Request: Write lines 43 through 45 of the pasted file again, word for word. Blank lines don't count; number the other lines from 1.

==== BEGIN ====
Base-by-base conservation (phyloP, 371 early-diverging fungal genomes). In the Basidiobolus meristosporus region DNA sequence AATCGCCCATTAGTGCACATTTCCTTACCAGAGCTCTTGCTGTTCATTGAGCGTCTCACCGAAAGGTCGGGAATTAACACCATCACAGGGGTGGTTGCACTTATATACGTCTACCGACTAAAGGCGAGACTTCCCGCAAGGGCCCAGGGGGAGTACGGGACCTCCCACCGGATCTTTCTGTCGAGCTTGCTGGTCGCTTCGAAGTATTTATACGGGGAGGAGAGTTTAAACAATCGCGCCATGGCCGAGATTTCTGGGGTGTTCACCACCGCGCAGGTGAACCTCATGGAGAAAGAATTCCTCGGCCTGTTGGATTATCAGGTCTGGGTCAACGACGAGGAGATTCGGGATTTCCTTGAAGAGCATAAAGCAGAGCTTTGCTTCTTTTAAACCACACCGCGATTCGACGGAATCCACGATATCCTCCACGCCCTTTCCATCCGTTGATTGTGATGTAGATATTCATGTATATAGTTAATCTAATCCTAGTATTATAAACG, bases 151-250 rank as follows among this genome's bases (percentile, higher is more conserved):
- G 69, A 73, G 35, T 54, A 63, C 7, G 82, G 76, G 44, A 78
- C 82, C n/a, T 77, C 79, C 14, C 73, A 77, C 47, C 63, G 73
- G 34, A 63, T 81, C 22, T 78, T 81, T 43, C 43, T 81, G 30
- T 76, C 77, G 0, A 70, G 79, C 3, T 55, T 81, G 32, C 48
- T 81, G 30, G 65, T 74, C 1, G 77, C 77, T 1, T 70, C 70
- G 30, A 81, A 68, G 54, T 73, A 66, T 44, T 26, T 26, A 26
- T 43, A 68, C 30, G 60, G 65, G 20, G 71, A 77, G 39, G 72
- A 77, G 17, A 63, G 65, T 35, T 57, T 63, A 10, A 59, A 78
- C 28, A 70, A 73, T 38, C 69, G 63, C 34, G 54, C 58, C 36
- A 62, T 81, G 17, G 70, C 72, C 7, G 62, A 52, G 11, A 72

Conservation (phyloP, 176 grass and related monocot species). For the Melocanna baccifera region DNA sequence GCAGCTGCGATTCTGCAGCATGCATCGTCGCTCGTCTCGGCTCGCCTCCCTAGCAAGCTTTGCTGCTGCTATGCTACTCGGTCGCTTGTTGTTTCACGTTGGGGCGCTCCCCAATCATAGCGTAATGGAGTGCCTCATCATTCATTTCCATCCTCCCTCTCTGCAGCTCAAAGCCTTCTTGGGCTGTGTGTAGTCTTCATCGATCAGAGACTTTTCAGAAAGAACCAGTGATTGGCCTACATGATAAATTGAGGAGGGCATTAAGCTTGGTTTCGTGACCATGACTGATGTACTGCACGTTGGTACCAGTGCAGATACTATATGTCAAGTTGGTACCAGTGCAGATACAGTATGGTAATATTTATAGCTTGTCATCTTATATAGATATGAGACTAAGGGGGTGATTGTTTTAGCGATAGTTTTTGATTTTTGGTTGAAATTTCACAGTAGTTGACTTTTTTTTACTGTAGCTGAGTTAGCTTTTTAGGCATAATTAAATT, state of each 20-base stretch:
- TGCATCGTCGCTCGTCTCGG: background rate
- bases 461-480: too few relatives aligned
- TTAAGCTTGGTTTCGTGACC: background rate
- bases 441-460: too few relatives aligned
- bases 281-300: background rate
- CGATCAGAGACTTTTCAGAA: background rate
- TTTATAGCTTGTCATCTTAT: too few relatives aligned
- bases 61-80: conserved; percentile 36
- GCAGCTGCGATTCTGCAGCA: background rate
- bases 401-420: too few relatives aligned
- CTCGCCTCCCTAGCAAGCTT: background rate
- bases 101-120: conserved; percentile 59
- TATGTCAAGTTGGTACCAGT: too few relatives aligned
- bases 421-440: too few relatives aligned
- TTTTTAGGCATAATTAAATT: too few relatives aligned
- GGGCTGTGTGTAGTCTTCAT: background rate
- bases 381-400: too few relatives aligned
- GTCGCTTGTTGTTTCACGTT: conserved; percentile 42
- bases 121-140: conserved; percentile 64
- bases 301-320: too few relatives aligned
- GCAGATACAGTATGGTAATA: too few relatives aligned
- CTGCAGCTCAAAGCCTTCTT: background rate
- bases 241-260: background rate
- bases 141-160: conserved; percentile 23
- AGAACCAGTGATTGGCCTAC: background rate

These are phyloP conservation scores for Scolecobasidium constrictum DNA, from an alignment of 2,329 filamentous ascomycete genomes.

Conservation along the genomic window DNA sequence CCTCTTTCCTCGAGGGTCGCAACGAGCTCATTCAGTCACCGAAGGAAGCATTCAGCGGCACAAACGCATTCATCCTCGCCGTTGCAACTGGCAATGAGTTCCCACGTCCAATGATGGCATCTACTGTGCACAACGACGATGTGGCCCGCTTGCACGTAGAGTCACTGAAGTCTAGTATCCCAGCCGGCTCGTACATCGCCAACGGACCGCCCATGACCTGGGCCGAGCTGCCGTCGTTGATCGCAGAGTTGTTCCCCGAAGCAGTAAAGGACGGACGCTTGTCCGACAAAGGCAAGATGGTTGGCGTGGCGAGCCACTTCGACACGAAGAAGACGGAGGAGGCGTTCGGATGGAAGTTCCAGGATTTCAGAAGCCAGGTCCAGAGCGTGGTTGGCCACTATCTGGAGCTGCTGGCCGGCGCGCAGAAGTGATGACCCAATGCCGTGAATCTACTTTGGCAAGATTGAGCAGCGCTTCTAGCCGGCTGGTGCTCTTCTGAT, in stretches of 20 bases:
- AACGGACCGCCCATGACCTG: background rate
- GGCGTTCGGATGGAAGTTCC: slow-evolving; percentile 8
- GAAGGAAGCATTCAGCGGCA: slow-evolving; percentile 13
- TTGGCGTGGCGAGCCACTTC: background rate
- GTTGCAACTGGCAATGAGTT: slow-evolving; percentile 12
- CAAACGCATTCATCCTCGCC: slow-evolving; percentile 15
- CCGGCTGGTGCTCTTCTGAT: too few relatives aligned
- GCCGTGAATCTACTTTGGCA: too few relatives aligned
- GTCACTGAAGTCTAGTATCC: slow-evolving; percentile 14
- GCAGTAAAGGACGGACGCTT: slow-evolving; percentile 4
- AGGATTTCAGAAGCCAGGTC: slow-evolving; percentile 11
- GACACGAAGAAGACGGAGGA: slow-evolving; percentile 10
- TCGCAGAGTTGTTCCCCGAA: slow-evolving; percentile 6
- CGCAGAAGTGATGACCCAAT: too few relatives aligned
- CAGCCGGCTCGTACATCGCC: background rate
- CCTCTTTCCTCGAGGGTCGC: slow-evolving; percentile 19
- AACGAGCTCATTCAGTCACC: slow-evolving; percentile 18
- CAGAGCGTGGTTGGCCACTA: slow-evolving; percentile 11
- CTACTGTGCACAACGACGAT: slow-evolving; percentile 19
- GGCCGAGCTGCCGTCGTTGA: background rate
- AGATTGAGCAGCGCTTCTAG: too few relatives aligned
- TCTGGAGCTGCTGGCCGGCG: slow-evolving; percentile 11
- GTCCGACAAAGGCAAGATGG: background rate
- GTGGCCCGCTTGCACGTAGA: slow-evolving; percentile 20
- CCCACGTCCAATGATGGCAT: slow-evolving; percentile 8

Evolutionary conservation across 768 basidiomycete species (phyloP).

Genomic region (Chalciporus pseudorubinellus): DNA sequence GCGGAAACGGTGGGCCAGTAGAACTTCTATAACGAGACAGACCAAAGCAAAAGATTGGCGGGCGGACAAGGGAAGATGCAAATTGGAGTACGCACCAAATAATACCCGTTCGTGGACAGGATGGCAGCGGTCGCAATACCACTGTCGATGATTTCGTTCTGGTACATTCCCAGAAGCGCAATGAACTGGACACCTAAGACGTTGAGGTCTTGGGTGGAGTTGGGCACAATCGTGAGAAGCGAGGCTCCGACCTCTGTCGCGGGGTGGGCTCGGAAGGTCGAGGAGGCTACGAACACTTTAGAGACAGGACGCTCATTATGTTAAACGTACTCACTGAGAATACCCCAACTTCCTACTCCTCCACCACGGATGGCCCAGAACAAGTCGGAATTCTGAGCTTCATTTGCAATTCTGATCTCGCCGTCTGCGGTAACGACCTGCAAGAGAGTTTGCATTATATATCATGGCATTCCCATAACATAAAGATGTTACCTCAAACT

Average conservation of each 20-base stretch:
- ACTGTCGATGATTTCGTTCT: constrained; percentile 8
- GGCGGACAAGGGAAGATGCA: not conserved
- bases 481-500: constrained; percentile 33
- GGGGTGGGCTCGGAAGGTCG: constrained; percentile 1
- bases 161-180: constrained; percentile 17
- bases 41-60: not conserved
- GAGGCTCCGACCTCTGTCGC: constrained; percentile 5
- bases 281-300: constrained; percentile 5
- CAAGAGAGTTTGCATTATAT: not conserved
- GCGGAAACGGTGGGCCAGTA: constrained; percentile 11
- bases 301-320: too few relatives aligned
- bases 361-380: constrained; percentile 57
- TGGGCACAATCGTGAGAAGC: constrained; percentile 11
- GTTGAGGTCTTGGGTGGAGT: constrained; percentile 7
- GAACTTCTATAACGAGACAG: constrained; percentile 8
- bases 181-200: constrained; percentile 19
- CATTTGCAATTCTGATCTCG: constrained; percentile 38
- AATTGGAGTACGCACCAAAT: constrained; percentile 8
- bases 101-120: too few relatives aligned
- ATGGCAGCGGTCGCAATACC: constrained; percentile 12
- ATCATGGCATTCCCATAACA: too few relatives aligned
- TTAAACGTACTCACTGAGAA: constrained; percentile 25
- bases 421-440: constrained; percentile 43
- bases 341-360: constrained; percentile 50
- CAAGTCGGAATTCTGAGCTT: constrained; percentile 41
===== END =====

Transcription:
- TTGGCGTGGCGAGCCACTTC: background rate
- GTTGCAACTGGCAATGAGTT: slow-evolving; percentile 12
- CAAACGCATTCATCCTCGCC: slow-evolving; percentile 15